The lunar eclipse is what I'm talking about. From the press box we had a great view of the moon that had been full the night before. To watch the moon move across the beautiful Arizona sky right above the stadium was spectacular.
It was fantastic to watch this piece of time elapse and see the full progression from light to dark, and then back to light. Realizing, of course, that all of us and our planet were the ones who were casting the shadow, it kind of makes you feel important.
It should go without saying that the fact I spent two paragraphs talking about it instead of the game should tell you that what was going on down on the field was pure horsesh*t.
I had to change perspectives, so I watched the UA students storm the field and try to take a goal post down. They were thwarted by solid engineering of the uprights, but it made me smile, and laugh, and realize how much fun it must have been for them. It was another wonderful moment of excitement. For them, anyway.
Perspective is a funny thing and can be very cathartic if you can find it. Once the game played out and we were dealing with defeat again, I have to admit that it was tough maintaining my optimism. That quality that so many tease me about is very important to me, but it can be pretty difficult to muster when you watched a nightmare, and you have upset Husky fans calling into your post game radio show.
Anticipating how disappointed the callers would be, I tried to get it my own glass back up to half full. That's not easy. I know I couldn't have done anything to change the outcome of the game, but why did I feel so sick? What exactly went wrong? How could the Huskies have lost to that sorry-ass team? How far has this program fallen? How can they get this thing turned around in one week and beat Cal? What about "the streak?" A team that had lost 8 straight and hadn't won a league game in years just defeated us. Did it really happen? Can a team win a game on only three big offensive plays? 3 running plays for that matter.
Oh yea. Running plays. You all remember running plays, right? They were what won the Oregon game. Damn.
I started getting sick again when I recalled the punt return for a touchdown called back, the missed field goal, a drop by a freshman receiver, and an overthrown pass.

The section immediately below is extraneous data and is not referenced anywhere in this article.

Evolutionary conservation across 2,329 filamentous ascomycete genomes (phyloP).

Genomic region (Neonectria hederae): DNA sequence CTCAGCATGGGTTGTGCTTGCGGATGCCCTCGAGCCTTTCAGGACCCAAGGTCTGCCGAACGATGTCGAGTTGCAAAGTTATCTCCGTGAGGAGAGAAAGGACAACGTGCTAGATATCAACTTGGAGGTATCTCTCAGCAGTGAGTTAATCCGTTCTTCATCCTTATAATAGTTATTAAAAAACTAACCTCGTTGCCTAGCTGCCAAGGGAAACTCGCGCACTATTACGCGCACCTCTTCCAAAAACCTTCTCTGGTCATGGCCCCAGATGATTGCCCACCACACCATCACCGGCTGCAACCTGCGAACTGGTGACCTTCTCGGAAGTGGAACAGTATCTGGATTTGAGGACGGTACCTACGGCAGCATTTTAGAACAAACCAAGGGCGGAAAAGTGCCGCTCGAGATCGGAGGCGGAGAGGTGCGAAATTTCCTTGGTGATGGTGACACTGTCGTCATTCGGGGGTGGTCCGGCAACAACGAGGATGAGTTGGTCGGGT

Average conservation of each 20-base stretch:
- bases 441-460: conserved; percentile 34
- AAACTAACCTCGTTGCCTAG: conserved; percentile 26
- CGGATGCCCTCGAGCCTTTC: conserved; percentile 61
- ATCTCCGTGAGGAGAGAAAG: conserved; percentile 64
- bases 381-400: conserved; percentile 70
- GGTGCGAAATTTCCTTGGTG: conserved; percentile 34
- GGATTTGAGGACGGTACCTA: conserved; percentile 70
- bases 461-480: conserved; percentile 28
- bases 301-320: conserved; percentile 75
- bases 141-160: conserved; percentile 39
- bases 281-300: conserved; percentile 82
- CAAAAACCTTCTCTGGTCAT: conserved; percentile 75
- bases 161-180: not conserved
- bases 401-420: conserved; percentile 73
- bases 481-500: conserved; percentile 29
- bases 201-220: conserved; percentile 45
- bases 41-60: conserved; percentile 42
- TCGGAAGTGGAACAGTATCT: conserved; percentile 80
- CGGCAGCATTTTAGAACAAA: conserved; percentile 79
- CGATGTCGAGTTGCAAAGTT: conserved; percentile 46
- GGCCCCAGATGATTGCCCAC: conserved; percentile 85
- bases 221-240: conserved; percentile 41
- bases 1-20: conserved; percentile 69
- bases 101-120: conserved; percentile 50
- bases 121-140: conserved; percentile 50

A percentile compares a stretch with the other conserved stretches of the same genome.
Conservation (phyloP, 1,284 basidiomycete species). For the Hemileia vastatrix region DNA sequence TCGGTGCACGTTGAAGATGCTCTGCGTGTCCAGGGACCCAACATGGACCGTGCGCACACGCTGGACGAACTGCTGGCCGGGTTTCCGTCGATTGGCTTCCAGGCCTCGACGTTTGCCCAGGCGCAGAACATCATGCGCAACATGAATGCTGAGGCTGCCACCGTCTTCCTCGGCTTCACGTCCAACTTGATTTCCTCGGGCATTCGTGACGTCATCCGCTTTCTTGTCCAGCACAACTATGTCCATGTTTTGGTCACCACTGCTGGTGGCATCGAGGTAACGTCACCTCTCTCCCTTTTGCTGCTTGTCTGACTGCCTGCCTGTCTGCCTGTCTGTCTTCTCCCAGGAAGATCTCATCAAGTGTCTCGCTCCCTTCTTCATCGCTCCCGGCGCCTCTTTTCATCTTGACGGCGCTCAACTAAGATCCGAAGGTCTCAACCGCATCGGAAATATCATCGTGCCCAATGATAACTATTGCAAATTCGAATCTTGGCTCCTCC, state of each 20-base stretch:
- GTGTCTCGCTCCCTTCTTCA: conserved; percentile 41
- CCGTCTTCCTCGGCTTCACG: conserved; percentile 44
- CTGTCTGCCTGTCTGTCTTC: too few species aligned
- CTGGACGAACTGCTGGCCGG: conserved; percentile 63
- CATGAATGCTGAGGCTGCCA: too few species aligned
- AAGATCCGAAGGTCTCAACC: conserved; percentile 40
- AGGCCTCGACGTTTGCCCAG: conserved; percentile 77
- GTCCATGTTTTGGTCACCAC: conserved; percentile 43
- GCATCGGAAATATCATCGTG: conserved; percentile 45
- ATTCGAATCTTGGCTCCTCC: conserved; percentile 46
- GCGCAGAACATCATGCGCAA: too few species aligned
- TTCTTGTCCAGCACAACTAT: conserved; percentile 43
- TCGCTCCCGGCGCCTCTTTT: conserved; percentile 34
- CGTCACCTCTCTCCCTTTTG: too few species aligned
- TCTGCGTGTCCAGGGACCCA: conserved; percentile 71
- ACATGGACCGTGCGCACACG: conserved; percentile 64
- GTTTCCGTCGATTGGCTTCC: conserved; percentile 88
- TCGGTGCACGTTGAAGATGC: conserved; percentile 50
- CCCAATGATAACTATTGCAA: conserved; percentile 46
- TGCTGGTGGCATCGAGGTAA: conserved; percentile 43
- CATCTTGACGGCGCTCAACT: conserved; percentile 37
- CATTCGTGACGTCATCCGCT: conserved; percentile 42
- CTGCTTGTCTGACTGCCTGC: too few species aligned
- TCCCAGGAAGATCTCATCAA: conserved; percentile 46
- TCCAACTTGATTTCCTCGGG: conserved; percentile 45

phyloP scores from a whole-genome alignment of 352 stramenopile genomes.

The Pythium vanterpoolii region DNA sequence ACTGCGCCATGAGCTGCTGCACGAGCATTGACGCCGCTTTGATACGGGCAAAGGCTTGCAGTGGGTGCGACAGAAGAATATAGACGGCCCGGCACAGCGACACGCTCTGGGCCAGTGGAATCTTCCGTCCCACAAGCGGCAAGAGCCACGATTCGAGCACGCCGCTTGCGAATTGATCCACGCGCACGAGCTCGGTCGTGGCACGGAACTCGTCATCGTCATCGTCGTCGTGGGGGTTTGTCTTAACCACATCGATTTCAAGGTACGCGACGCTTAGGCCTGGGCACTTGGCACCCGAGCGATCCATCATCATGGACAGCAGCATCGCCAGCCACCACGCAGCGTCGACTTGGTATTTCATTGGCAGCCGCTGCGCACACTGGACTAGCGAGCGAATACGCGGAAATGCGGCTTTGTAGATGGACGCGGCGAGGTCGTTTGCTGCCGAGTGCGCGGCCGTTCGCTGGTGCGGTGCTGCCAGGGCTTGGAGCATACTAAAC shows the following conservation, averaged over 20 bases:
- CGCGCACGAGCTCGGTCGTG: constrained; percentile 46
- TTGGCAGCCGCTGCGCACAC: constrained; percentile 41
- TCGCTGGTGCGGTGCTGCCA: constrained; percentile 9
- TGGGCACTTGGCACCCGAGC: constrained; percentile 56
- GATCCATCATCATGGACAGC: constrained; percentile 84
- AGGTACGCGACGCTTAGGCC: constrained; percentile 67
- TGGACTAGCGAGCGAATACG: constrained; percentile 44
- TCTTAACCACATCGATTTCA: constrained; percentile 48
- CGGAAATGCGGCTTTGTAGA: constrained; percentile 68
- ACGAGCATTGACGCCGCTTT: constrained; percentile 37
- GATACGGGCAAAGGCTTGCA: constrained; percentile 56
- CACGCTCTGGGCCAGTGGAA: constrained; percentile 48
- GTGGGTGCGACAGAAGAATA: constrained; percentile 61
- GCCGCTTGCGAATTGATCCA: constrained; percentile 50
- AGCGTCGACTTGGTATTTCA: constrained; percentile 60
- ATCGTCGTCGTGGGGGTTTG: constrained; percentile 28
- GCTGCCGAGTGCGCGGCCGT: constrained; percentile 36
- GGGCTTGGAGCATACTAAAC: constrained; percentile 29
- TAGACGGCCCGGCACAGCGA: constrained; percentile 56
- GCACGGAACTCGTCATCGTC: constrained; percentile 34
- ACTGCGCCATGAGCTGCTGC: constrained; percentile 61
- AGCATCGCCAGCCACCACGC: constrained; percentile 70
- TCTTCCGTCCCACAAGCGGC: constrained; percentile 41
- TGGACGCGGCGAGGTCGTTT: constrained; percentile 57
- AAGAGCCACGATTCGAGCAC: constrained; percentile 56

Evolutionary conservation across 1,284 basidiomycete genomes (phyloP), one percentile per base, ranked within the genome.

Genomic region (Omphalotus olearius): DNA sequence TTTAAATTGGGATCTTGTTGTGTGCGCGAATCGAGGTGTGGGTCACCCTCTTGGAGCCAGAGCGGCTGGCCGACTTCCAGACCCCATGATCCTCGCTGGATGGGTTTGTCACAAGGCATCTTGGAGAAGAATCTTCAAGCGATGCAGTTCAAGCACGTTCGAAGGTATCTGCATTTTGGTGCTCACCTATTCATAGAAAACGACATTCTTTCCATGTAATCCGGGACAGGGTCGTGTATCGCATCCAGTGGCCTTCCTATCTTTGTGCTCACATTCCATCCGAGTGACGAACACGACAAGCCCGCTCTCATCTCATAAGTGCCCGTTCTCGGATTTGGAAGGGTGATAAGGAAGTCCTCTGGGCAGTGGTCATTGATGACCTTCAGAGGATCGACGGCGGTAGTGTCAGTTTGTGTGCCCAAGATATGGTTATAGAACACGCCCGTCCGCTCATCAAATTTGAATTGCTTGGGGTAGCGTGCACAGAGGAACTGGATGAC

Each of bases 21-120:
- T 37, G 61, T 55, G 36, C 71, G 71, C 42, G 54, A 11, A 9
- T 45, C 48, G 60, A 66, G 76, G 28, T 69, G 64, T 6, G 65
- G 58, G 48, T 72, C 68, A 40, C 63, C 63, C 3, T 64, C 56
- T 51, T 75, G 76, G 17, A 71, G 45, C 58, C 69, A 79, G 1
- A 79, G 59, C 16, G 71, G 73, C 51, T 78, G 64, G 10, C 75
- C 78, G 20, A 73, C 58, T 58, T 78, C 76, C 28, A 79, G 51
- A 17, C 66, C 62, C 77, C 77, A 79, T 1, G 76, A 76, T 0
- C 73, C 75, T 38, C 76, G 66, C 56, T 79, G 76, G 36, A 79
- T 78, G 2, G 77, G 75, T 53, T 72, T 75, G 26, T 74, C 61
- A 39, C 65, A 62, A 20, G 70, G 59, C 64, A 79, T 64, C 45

We all know that no one play or one player determines the outcome of a game, but how about three of them? It was that close. Had Reggie been able to catch up to that last Pickett delivery and the Huskies would've won, how much would've changed? Would everyone have been happy? Would the coaching still be questioned, Cody still be questioned and the whole program be questioned right on up to the top?
Probably, but not 1/8th of the degree that it's receiving now. A lot of negative anxieties would've gone away as Washington would be bowl-eligible and many would've still thought we were OK.
Well, whether we're OK or not depends on your perspective.
From my seat, this is a pretty average team. It's not a bad team, but it sure isn't a good team, either. I can admit that. It is a team still searching for it's identity after a lot of off-season Hell. Wins would put it further in the rear view mirror, but the wins aren't coming like they would to a great team. No matter how you try to NOT make it an excuse, this is a team in transition after its coach was fired under the most bizarre of circumstances. They are desperate for more leadership, more confidence, and more consistency. The effort is there but they can't put it together.
When football programs lose, everyone gets the right to question and evaluate your job in the public forum. It is part of the gig, and anyone can ask whether or not you are the right person for your job. People assume that if your team loses, and especially if the loss is to an inferior underdog, that job capability and qualifications become a public issue to be discussed on radio, TV, the internet, and in the newsprint media.
What many who criticize or attack the coaching or playing don't understand, is that fixing blame doesn't work. It's not that simple.
People inside the game of football understand and accept the fact that when you lose, EVERYONE is responsible. It means you got out coached, out played, and out planned and out prepared. You share the blame as a group. Now we are talking about what it means to be a "team." Things like loyalty, courage, sticking together, pointing the finger only at yourself, and deciding how you can get your attitude and performance to a level that will help the team recover and win the next game. A coach has to figure out how to make that happen on his team, and leaders emerge to help him do it.
Those are the issues that Gilbertson is faced with, and will determine how successful he'll be. Right now, he's coaching a very average football team.
As badly as Husky fans are hurting right now, the coaches that are putting in all-nighters at the offices are hurting just as bad. So are their players.
This team has to beat Cal. It is not going to be easy, but they can do it. I just saw a lunar eclipse, so why not?
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